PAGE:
But if it were true, it would illustrate an extremely important point — that Iran with a nuclear weapon has not tried to obliterate Israel or the United States.
That makes the fact that a majority of Americans — as well as a disturbing number of hawkish policy analysts and talking heads like Reza Kahlili — agree that Iran already has a nuclear weapon, and that Iran should be attacked even more mind-boggling. To conclude (based on rumours and hearsay) that Iran already has a nuclear weapon, and simultaneously to encourage an attack on them is the height of foolishness.
It started a long time ago (but not, unfortunately, in a galaxy far, far away):
1984: Soon after West German engineers visit the unfinished Bushehr nuclear reactor, Jane’s Defence Weekly quotes West German intelligence sources saying that Iran’s production of a bomb “is entering its final stages.”US Senator Alan Cranston claims Iran is seven years away from making a weapon.
Seven years away? And did they have a bomb in 1991?
1992: Israeli parliamentarian Binyamin Netanyahu tells his colleagues that Iran is 3 to 5 years from being able to produce a nuclear weapon – and that the threat had to be “uprooted by an international front headed by the US.”
1992: Israeli Foreign Minister Shimon Peres tells French TV that Iran was set to have nuclear warheads by 1999. “Iran is the greatest threat and greatest problem in the Middle East,” Peres warned, “because it seeks the nuclear option while holding a highly dangerous stance of extreme religious militancy.”
1992: Joseph Alpher, a former official of Israel’s Mossad spy agency, says “Iran has to be identified as Enemy No. 1.” Iran’s nascent nuclear program, he told The New York Times, “really gives Israel the jitters.”
So was there a bomb by the late 1990s?
1995: The New York Times conveys the fears of senior US and Israeli officials that “Iran is much closer to producing nuclear weapons than previously thought” – about five years away – and that Iran’s nuclear bomb is “at the top of the list” of dangers in the coming decade. The report speaks of an “acceleration of the Iranian nuclear program,” claims that Iran “began an intensive campaign to develop and acquire nuclear weapons” in 1987, and says Iran was “believed” to have recruited scientists from the former Soviet Union and Pakistan to advise them.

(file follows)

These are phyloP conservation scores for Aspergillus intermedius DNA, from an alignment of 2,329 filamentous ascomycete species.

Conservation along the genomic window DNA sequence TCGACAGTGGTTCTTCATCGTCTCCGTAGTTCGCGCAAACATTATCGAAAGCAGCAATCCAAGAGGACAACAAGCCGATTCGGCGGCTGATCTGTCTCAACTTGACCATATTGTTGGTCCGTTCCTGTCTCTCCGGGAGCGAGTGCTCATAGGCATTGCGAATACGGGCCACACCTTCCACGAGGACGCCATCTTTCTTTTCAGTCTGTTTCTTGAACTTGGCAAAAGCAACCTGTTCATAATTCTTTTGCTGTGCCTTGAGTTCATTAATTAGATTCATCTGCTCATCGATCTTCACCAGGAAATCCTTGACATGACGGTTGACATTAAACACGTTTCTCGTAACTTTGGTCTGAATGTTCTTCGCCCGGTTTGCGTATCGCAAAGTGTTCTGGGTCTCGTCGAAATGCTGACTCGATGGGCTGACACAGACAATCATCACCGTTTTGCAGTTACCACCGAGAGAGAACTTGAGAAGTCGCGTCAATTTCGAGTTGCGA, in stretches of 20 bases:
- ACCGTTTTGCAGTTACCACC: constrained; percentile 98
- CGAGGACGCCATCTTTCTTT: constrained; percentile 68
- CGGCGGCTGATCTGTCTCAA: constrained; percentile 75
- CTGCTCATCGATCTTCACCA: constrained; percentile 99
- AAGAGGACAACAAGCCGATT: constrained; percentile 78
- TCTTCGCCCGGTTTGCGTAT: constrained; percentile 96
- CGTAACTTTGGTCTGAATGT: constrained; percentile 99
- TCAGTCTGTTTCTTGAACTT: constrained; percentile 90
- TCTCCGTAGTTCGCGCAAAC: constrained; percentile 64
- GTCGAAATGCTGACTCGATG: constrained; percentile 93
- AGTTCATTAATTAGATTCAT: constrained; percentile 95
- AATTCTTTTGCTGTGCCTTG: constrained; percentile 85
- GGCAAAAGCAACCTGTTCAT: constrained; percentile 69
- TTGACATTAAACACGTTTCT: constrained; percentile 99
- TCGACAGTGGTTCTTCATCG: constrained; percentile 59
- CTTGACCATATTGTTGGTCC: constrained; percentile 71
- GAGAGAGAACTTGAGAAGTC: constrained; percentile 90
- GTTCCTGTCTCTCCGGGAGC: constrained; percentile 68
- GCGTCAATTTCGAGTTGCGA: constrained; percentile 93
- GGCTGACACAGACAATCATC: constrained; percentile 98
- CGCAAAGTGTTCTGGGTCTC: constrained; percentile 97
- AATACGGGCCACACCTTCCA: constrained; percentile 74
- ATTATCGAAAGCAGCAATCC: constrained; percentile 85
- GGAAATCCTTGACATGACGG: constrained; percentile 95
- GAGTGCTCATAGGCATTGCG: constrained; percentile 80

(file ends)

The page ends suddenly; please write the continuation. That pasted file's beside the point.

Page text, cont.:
1997: The Christian Science Monitor reports that US pressure on Iran’s nuclear suppliers had “forced Iran to adjust its suspected timetable for a bomb. Experts now say Iran is unlikely to acquire nuclear weapons for eight or 10 years.“
So now we’re looking at a nuclear-armed Iran by 2007. Scary stuff, right?
2007: President Bush warns that a nuclear-armed Iran could lead to “World War III.” Vice President Dick Cheney had previously warned of “serious consequences” if Iran did not give up its nuclear program.
2007: A month later, an unclassified National Intelligence Estimate (NIE) on Iran is released, which controversially judges with “high confidence” that Iran had given up its nuclear weapons effort in fall 2003.
June 2008: Then-US Ambassador to the United Nations John Bolton predicts that Israel will attack Iran before January 2009, taking advantage of a window before the next US president came to office.
May 2009: US Senate Foreign Relations Committee reports states: “There is no sign that Iran’s leaders have ordered up a bomb.”
Yet, it seems that nothing except a war will satisfy Binyamin Netanyahu, who felt the same way about Iraq:
There is no question whatsoever that Saddam is working towards nuclear weapons.
And how did that work out? A hugely expensive war and occupation, American imperial overstretch, thousands of dead soldiers, hundreds of thousands of dead Iraqis and no weapons of mass destruction. We should judge people on their predictive record.
On one level, I understand Netanyahu’s paranoia especially in the context of the 20th Century and the holocaust. Iranian Generals have talked about annihilating Israel.
All disturbing rhetoric, yet almost certainly baseless threats given the context of Iran’s technological and military disadvantage. Iranian missiles fired at Israel would likely be shot down long before they reached Israeli airspace by Israel’s advanced missile defence systems that can intercept even short-range fire from Gaza and Lebanon. And Israel’s nuclear submarines in the Persian Gulf would almost certainly retaliate in kind. As Shimon Peres noted in 2006: “The President of Iran should remember that Iran can also be wiped off the map.” Most importantly, if Iran attacked Israel, it seems far less likely that other powers would come to Iran’s aid.
Yet an attack on Iran by Israel could well trigger a larger conflict, sucking in Iran’s trade partners who do not want to see the flow of oil and resources out of Iran disrupted. Just this week China announced new contracts to provide super-tankers to deliver oil from Iran to China. Would Russia and China sit idly by and see their Iranian investments liquidated while America and Israel invade Iran and destroy its infrastructure? Would they sit idly by and see their ally deposed? China and Pakistan have both hinted that they could defend Iran if Iran were attacked. An attack on or invasion of Iran is an incredibly risky adventure — and in my view the real danger to Israel. And for what? To discover that like Saddam Hussein, Ahmadinejad is not working on a nuclear weapon, and all the hot air about weapons of mass destruction is once again just bullshit?